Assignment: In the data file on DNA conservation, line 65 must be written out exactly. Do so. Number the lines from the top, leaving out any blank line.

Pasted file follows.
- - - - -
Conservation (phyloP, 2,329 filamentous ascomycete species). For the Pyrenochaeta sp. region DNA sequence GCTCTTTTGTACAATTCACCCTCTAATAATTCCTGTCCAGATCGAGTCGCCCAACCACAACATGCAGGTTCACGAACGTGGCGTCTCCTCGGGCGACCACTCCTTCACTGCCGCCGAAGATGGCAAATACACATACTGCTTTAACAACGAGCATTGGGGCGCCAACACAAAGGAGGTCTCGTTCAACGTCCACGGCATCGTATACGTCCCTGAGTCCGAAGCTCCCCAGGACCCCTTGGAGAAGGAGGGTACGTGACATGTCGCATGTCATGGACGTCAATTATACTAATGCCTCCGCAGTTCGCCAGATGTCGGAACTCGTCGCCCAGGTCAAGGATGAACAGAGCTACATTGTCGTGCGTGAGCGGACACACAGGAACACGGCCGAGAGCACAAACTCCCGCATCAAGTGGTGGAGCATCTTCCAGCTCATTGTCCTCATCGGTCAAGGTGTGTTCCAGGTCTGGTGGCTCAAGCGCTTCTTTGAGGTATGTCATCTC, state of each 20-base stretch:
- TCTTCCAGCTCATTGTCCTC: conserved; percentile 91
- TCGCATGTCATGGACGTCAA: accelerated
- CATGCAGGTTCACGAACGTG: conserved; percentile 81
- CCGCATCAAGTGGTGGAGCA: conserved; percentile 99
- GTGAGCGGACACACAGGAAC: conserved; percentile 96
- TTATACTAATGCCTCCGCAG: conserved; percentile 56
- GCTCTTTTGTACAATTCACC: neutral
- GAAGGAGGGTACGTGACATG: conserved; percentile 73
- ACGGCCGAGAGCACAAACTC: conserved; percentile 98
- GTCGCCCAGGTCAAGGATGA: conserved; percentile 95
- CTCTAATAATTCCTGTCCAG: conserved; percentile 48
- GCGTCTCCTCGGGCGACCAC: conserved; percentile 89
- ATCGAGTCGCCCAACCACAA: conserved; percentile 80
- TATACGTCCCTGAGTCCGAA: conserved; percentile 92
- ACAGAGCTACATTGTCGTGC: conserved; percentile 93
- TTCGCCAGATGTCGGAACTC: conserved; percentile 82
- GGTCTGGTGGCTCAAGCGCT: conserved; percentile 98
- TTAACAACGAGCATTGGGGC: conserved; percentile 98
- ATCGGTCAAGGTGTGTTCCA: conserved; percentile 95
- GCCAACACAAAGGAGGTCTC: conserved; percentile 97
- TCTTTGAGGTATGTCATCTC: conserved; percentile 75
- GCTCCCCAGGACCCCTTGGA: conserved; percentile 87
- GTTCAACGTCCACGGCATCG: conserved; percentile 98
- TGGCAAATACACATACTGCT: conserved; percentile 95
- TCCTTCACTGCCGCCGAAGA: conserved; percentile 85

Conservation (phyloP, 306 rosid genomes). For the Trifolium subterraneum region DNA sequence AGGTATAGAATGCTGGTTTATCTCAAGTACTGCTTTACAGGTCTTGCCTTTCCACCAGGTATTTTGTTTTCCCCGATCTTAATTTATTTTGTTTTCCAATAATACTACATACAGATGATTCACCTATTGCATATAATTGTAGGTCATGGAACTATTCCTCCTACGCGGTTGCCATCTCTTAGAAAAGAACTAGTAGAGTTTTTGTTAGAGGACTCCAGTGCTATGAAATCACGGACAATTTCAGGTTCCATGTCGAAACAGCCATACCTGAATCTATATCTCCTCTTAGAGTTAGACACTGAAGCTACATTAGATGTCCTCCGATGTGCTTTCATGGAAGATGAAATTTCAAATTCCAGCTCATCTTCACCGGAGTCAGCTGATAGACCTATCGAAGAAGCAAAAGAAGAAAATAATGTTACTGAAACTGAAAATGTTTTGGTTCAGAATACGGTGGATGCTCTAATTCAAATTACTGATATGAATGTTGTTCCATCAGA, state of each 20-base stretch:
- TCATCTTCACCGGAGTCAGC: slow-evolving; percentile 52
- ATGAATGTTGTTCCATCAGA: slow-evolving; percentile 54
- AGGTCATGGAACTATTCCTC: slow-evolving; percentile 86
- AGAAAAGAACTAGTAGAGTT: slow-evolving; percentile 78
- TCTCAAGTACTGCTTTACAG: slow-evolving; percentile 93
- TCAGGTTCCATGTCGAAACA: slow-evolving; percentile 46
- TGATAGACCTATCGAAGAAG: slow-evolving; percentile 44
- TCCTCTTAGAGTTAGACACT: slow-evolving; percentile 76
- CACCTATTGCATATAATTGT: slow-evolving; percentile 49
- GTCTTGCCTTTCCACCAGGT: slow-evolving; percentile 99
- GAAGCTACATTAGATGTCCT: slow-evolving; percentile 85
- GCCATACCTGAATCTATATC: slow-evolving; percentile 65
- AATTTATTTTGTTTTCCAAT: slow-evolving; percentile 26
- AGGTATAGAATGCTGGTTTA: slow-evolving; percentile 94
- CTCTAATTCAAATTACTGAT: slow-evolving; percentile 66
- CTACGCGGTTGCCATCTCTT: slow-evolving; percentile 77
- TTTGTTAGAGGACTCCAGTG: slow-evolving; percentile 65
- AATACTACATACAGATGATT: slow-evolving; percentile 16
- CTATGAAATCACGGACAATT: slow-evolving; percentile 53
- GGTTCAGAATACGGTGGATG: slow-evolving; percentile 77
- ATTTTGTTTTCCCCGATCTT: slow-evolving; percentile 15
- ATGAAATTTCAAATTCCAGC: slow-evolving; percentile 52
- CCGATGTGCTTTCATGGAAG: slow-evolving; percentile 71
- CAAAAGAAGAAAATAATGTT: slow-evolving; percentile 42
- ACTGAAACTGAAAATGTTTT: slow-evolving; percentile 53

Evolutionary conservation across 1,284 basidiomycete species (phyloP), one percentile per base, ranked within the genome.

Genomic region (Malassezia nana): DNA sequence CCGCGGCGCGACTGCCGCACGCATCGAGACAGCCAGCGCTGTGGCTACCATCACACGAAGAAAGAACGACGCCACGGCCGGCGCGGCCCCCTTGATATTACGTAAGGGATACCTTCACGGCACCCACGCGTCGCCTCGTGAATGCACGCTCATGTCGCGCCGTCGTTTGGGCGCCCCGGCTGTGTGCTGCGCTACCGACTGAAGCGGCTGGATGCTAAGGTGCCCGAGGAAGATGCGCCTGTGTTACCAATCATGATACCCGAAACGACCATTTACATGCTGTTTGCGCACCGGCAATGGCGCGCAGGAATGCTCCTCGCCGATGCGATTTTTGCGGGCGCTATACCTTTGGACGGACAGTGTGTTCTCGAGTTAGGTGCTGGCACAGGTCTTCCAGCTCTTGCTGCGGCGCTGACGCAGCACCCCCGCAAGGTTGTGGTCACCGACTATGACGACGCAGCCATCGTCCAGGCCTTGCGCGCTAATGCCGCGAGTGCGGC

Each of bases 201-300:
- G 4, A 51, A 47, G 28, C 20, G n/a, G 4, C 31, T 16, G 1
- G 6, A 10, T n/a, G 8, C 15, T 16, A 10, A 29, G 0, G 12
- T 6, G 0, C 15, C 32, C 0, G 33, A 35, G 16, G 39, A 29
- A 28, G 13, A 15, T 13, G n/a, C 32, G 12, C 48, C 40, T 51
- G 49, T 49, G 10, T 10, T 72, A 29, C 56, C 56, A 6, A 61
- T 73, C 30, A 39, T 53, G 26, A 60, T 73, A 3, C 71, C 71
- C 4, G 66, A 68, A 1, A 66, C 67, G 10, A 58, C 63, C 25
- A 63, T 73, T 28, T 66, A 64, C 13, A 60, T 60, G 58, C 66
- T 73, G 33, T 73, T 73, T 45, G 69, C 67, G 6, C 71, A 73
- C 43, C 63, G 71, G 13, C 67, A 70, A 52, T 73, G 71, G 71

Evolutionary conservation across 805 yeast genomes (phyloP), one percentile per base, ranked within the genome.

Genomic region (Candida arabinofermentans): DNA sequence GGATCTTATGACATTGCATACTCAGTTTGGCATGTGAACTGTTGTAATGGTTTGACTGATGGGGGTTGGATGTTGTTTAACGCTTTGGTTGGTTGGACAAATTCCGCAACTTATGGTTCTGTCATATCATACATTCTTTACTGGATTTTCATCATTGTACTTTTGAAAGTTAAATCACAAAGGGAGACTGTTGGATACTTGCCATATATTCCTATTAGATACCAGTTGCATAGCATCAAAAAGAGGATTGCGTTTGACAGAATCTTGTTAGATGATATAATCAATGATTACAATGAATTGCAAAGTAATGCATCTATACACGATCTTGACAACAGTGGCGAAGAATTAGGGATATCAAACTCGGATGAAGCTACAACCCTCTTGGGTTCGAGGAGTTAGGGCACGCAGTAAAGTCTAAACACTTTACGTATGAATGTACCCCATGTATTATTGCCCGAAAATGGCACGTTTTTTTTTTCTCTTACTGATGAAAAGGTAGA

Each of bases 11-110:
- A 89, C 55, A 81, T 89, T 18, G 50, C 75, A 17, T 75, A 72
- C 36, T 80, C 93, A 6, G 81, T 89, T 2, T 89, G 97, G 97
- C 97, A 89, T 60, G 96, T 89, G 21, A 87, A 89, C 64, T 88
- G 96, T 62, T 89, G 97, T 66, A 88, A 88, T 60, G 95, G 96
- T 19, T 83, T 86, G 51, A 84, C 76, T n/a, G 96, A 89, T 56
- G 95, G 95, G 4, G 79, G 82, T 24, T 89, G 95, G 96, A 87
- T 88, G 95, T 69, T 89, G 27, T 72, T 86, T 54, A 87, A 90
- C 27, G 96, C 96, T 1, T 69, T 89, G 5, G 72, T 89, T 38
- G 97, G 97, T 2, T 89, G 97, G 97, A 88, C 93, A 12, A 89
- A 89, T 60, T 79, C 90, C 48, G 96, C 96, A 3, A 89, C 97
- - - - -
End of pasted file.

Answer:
- C 43, C 63, G 71, G 13, C 67, A 70, A 52, T 73, G 71, G 71